I'm happy to report that my pudding turned out fine.  It was favourably reviewed both by a veteran steak and kidney pudding-eater and the S&K newbie, which just proves that even if you didn't grow up with the delicacy you can still come to appreciate it later in life if you are open and adventurous.

My finished pudding

The slightly out of focus pudding eaters

And best of all, this particular pudding turned out to be large enough to provide the aforementioned treat.  The next morning, it was carefully sliced and fried up in a particularly aged pan and served up for a stick-to-your ribs breakfast like no other.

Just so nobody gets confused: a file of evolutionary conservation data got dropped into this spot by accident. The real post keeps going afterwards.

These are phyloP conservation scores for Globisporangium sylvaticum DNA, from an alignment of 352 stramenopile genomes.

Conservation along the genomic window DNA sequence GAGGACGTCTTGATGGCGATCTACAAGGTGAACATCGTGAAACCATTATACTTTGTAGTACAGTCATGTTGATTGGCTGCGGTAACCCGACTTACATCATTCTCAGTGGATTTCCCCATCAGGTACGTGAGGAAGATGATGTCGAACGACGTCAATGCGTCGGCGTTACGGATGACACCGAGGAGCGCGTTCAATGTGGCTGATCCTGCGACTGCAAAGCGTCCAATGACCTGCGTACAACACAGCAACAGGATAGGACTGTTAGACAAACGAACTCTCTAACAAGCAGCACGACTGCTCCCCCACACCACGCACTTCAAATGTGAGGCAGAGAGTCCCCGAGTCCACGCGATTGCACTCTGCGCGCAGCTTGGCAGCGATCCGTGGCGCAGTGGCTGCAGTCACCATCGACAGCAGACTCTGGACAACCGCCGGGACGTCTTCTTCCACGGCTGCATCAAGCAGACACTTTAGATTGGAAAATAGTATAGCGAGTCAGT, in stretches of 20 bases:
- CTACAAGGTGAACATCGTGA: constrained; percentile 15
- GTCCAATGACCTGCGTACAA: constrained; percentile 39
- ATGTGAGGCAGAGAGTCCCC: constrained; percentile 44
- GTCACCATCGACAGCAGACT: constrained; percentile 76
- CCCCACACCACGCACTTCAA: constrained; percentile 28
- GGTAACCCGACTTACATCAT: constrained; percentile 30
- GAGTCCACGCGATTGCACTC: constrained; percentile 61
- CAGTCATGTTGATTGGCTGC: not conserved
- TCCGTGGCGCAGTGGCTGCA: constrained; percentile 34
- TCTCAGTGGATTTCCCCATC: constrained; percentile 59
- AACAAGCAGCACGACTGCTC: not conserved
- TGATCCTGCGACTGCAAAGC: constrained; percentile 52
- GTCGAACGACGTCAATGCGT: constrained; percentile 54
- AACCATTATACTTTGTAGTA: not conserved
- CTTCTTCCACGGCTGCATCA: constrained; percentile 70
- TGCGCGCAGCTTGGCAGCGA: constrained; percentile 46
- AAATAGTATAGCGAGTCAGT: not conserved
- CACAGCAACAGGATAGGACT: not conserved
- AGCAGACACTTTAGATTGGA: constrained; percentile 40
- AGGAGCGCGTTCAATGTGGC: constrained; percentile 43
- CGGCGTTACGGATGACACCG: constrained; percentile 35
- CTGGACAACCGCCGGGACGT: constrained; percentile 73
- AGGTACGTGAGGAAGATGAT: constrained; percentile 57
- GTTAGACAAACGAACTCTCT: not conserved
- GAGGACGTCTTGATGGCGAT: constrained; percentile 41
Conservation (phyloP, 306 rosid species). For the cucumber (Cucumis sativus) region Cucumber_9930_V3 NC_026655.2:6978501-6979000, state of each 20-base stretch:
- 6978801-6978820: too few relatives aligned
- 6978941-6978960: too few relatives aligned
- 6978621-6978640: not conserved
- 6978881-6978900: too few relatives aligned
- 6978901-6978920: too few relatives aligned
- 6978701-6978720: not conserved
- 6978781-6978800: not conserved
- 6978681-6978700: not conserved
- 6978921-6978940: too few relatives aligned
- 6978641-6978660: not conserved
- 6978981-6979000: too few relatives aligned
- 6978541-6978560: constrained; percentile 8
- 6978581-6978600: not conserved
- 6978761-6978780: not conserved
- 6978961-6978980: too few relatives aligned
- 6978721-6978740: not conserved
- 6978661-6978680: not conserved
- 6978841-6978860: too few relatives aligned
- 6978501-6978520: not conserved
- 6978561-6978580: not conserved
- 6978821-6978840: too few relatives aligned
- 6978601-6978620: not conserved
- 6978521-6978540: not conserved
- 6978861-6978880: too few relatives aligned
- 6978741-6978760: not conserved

Yes, I know this looks kind of like a pan full of dog food.  You'll just have to trust me.

And there you have it - an Old Country food served up in the New Country.  It was followed by a quiet and exceptionally frozen Christmas (-29 degrees, not including the wind chill), which was followed by an exceptionally Hellish trip home that went so badly it really deserves its own blog post, if I can muster the fortitude to relive it all.  For now, suffice it to say that I arrived back a mere 26 hours late after two cancelled flights and a pitstop in Houston, Texas.  'Nuf said.

P.S.  And because there's really nowhere else to put them, here are a few gratuitous photos of the prairie winter:

Look at the colour of that sky!  


1 Comment:

Anonymous said...

Pudding looks nearly as good as mine!